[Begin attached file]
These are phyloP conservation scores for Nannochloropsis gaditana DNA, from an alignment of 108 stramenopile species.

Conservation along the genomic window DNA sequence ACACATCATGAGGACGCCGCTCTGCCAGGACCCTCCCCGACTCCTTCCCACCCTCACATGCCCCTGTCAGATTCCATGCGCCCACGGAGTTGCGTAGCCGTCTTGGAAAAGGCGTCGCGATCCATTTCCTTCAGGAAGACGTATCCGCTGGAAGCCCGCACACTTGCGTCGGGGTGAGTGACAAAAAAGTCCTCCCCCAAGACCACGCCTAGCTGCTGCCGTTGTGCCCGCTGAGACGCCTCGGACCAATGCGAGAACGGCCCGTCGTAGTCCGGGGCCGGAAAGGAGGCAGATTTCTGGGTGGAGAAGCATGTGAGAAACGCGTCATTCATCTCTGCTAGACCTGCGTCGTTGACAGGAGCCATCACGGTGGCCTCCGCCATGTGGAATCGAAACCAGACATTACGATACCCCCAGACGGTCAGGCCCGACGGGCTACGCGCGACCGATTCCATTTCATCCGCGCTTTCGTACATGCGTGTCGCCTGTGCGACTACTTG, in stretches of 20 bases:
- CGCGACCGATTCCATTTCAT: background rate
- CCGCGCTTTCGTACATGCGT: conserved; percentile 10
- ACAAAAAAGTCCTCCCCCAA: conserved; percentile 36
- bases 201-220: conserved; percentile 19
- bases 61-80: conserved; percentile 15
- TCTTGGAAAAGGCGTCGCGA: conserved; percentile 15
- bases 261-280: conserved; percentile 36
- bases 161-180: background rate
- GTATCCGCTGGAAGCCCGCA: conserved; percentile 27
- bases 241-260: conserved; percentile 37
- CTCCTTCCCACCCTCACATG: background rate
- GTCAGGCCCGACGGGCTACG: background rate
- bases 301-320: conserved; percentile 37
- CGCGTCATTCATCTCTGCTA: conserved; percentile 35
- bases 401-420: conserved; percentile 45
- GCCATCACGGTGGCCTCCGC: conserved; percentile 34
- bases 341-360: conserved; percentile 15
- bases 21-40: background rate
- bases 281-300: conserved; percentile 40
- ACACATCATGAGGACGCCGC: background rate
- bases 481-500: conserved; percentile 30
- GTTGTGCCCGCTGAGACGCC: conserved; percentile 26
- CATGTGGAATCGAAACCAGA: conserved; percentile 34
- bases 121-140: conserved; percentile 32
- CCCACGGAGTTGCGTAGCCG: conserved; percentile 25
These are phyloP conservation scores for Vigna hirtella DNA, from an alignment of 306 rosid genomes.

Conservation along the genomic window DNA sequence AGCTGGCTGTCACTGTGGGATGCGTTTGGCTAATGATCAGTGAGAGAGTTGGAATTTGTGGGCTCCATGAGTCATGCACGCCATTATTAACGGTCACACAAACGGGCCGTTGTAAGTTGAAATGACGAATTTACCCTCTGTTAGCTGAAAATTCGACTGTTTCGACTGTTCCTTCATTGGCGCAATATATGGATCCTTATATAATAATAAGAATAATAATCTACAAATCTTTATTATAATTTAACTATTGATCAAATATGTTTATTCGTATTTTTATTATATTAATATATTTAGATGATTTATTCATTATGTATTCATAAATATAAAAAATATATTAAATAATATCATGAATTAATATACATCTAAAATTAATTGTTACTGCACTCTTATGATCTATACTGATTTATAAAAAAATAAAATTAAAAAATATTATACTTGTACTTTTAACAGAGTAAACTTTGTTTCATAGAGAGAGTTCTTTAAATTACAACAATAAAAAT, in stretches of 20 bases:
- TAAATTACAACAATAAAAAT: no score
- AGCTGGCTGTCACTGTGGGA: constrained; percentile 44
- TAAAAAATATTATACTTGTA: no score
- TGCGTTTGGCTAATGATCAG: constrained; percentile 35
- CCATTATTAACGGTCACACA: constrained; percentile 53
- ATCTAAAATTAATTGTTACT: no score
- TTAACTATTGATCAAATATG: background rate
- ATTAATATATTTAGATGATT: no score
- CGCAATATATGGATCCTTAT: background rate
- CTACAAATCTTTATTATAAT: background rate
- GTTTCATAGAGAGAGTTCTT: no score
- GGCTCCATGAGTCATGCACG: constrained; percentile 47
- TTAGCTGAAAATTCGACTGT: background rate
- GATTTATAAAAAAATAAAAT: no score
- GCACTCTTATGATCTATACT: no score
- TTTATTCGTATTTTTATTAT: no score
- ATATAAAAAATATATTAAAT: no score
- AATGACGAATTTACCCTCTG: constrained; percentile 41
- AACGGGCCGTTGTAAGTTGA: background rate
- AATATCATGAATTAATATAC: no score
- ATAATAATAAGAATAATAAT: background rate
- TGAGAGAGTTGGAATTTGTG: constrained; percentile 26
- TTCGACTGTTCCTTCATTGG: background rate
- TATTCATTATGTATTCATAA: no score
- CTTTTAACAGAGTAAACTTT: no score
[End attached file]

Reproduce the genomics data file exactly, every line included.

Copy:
These are phyloP conservation scores for Nannochloropsis gaditana DNA, from an alignment of 108 stramenopile species.

Conservation along the genomic window DNA sequence ACACATCATGAGGACGCCGCTCTGCCAGGACCCTCCCCGACTCCTTCCCACCCTCACATGCCCCTGTCAGATTCCATGCGCCCACGGAGTTGCGTAGCCGTCTTGGAAAAGGCGTCGCGATCCATTTCCTTCAGGAAGACGTATCCGCTGGAAGCCCGCACACTTGCGTCGGGGTGAGTGACAAAAAAGTCCTCCCCCAAGACCACGCCTAGCTGCTGCCGTTGTGCCCGCTGAGACGCCTCGGACCAATGCGAGAACGGCCCGTCGTAGTCCGGGGCCGGAAAGGAGGCAGATTTCTGGGTGGAGAAGCATGTGAGAAACGCGTCATTCATCTCTGCTAGACCTGCGTCGTTGACAGGAGCCATCACGGTGGCCTCCGCCATGTGGAATCGAAACCAGACATTACGATACCCCCAGACGGTCAGGCCCGACGGGCTACGCGCGACCGATTCCATTTCATCCGCGCTTTCGTACATGCGTGTCGCCTGTGCGACTACTTG, in stretches of 20 bases:
- CGCGACCGATTCCATTTCAT: background rate
- CCGCGCTTTCGTACATGCGT: conserved; percentile 10
- ACAAAAAAGTCCTCCCCCAA: conserved; percentile 36
- bases 201-220: conserved; percentile 19
- bases 61-80: conserved; percentile 15
- TCTTGGAAAAGGCGTCGCGA: conserved; percentile 15
- bases 261-280: conserved; percentile 36
- bases 161-180: background rate
- GTATCCGCTGGAAGCCCGCA: conserved; percentile 27
- bases 241-260: conserved; percentile 37
- CTCCTTCCCACCCTCACATG: background rate
- GTCAGGCCCGACGGGCTACG: background rate
- bases 301-320: conserved; percentile 37
- CGCGTCATTCATCTCTGCTA: conserved; percentile 35
- bases 401-420: conserved; percentile 45
- GCCATCACGGTGGCCTCCGC: conserved; percentile 34
- bases 341-360: conserved; percentile 15
- bases 21-40: background rate
- bases 281-300: conserved; percentile 40
- ACACATCATGAGGACGCCGC: background rate
- bases 481-500: conserved; percentile 30
- GTTGTGCCCGCTGAGACGCC: conserved; percentile 26
- CATGTGGAATCGAAACCAGA: conserved; percentile 34
- bases 121-140: conserved; percentile 32
- CCCACGGAGTTGCGTAGCCG: conserved; percentile 25
These are phyloP conservation scores for Vigna hirtella DNA, from an alignment of 306 rosid genomes.

Conservation along the genomic window DNA sequence AGCTGGCTGTCACTGTGGGATGCGTTTGGCTAATGATCAGTGAGAGAGTTGGAATTTGTGGGCTCCATGAGTCATGCACGCCATTATTAACGGTCACACAAACGGGCCGTTGTAAGTTGAAATGACGAATTTACCCTCTGTTAGCTGAAAATTCGACTGTTTCGACTGTTCCTTCATTGGCGCAATATATGGATCCTTATATAATAATAAGAATAATAATCTACAAATCTTTATTATAATTTAACTATTGATCAAATATGTTTATTCGTATTTTTATTATATTAATATATTTAGATGATTTATTCATTATGTATTCATAAATATAAAAAATATATTAAATAATATCATGAATTAATATACATCTAAAATTAATTGTTACTGCACTCTTATGATCTATACTGATTTATAAAAAAATAAAATTAAAAAATATTATACTTGTACTTTTAACAGAGTAAACTTTGTTTCATAGAGAGAGTTCTTTAAATTACAACAATAAAAAT, in stretches of 20 bases:
- TAAATTACAACAATAAAAAT: no score
- AGCTGGCTGTCACTGTGGGA: constrained; percentile 44
- TAAAAAATATTATACTTGTA: no score
- TGCGTTTGGCTAATGATCAG: constrained; percentile 35
- CCATTATTAACGGTCACACA: constrained; percentile 53
- ATCTAAAATTAATTGTTACT: no score
- TTAACTATTGATCAAATATG: background rate
- ATTAATATATTTAGATGATT: no score
- CGCAATATATGGATCCTTAT: background rate
- CTACAAATCTTTATTATAAT: background rate
- GTTTCATAGAGAGAGTTCTT: no score
- GGCTCCATGAGTCATGCACG: constrained; percentile 47
- TTAGCTGAAAATTCGACTGT: background rate
- GATTTATAAAAAAATAAAAT: no score
- GCACTCTTATGATCTATACT: no score
- TTTATTCGTATTTTTATTAT: no score
- ATATAAAAAATATATTAAAT: no score
- AATGACGAATTTACCCTCTG: constrained; percentile 41
- AACGGGCCGTTGTAAGTTGA: background rate
- AATATCATGAATTAATATAC: no score
- ATAATAATAAGAATAATAAT: background rate
- TGAGAGAGTTGGAATTTGTG: constrained; percentile 26
- TTCGACTGTTCCTTCATTGG: background rate
- TATTCATTATGTATTCATAA: no score
- CTTTTAACAGAGTAAACTTT: no score